In this episode, Dr Bertice Berry explores her Photographic Memory: ‘Whipped Peter’.
Bertice is an award winning comedian & sociologist who shared her experience with the infamous image of slavery titled ‘Whipped Peter’. The photograph, taken in 1863 during the Civil War, was pivotal in shifting public perception about slave owning in the United States. She explores the photo’s impact on culture, trigger warnings & the ability to laugh through grief.
Find the show on the platform of your choice here: https://linktr.ee/photographicmemoryshow
04:40 Bertice Berry’s Photographic Memory ‘Whipped Peter’
14:48 An early print of Gordon, with his original clothes.
17:26 Photos from the French national archives in Paris that held an exhibition on crimes and mugshots photography from mid to late 1800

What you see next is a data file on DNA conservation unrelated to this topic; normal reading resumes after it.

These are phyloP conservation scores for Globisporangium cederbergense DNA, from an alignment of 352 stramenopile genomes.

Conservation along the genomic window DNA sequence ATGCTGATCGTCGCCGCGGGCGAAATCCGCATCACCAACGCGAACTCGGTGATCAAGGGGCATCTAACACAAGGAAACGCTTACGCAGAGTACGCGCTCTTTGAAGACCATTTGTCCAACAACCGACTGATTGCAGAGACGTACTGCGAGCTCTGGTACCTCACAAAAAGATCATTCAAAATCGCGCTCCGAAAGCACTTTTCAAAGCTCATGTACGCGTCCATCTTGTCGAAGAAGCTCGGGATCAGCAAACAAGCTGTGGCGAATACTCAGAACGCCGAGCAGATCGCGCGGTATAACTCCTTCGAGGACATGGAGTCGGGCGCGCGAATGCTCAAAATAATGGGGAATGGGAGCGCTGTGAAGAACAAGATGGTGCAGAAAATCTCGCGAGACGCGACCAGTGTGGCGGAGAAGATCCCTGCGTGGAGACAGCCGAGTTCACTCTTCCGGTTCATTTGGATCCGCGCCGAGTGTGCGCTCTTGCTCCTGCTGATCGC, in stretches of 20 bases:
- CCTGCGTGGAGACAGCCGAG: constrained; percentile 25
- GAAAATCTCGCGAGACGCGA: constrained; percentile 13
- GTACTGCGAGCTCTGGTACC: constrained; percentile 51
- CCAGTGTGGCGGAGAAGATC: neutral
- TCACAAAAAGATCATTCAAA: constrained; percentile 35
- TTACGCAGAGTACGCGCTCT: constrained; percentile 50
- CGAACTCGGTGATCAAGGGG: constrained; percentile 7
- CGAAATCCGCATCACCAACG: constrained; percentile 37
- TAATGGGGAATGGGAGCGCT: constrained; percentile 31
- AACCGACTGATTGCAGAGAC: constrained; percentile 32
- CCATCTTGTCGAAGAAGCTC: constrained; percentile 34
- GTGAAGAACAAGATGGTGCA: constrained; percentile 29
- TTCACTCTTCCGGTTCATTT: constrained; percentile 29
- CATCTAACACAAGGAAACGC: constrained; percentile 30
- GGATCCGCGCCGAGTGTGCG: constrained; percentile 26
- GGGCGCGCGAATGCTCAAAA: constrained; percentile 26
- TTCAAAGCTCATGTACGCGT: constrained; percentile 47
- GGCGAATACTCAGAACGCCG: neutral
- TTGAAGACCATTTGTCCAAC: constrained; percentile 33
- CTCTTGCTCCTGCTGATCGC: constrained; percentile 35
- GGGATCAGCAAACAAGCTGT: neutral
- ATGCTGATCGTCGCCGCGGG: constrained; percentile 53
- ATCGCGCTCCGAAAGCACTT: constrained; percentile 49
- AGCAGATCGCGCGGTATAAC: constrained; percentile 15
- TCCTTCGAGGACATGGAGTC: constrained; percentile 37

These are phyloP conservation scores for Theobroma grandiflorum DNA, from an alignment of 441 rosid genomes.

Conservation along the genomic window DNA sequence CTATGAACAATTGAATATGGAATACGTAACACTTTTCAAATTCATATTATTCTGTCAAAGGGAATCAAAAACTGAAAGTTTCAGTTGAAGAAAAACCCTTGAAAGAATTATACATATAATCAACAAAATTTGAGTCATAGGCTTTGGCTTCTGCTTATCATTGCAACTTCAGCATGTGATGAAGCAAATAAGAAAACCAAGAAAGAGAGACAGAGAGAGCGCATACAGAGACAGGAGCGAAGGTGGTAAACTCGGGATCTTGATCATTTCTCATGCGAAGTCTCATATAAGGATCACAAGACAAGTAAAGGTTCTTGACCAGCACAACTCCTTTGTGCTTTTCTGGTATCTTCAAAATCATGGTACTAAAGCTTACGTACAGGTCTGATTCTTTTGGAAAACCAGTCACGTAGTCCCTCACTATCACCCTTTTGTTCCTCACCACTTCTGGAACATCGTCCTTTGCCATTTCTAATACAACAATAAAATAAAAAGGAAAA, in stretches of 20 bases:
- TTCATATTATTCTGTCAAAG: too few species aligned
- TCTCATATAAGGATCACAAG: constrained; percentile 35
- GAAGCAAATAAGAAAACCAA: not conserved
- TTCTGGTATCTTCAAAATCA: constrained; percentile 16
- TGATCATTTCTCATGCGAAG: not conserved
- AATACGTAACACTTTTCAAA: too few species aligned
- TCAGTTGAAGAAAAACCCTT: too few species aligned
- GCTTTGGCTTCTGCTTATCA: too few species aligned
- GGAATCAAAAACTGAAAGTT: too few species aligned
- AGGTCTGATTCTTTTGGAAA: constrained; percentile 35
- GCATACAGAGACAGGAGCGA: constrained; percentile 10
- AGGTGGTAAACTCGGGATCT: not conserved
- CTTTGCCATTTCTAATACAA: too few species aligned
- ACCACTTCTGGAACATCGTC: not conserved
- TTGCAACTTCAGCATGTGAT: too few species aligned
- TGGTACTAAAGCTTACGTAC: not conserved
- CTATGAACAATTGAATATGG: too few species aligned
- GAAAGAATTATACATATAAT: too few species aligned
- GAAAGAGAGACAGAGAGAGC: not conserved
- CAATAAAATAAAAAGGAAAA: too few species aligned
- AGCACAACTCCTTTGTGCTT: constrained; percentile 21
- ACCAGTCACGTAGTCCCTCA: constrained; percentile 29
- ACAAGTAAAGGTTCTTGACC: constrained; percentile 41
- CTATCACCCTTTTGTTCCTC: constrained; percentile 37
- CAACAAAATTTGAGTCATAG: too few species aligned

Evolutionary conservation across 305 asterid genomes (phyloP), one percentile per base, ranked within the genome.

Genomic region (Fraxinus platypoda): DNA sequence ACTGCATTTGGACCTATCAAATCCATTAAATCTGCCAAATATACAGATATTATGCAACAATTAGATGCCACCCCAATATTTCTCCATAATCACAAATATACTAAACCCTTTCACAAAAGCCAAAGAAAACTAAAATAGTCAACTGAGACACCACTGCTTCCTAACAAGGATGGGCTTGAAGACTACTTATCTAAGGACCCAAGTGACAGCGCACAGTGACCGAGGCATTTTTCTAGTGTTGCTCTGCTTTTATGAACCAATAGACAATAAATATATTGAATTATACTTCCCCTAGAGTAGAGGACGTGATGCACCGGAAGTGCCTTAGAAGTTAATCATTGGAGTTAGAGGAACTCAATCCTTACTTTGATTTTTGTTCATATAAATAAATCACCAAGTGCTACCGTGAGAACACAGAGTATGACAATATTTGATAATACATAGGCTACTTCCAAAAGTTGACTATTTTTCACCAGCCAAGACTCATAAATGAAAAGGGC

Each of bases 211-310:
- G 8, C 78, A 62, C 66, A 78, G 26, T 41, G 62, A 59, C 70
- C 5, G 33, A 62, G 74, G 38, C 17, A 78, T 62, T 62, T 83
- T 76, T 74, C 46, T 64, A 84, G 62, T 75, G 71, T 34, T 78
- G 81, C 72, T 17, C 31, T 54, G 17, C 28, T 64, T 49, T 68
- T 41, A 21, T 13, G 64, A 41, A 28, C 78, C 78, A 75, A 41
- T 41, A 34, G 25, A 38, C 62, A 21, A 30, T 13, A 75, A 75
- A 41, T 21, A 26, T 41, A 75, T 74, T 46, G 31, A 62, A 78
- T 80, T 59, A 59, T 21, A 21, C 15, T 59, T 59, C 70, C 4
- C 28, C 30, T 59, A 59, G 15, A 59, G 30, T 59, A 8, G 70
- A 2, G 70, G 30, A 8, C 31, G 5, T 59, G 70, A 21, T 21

18:00 Kodak’s Shirley Cards
Here is an article on the lasting impact of capturing skin tone in photography.
24:00 Alice Walker quote: “There is a point at which even grief feels absurd. And at this point, laughter gushes up to retrieve sanity.”
See more here: In Search of Our Mother’s Garden
37:00 “Still Here” by Langston Hughes
I been scarred and battered.
My hopes the wind done scattered.
Snow has friz me,
Sun has baked me,
Looks like between ’em they done
Tried to make me
Stop laughin’, stop lovin’, stop livin’–
But I don’t care!
I’m still here!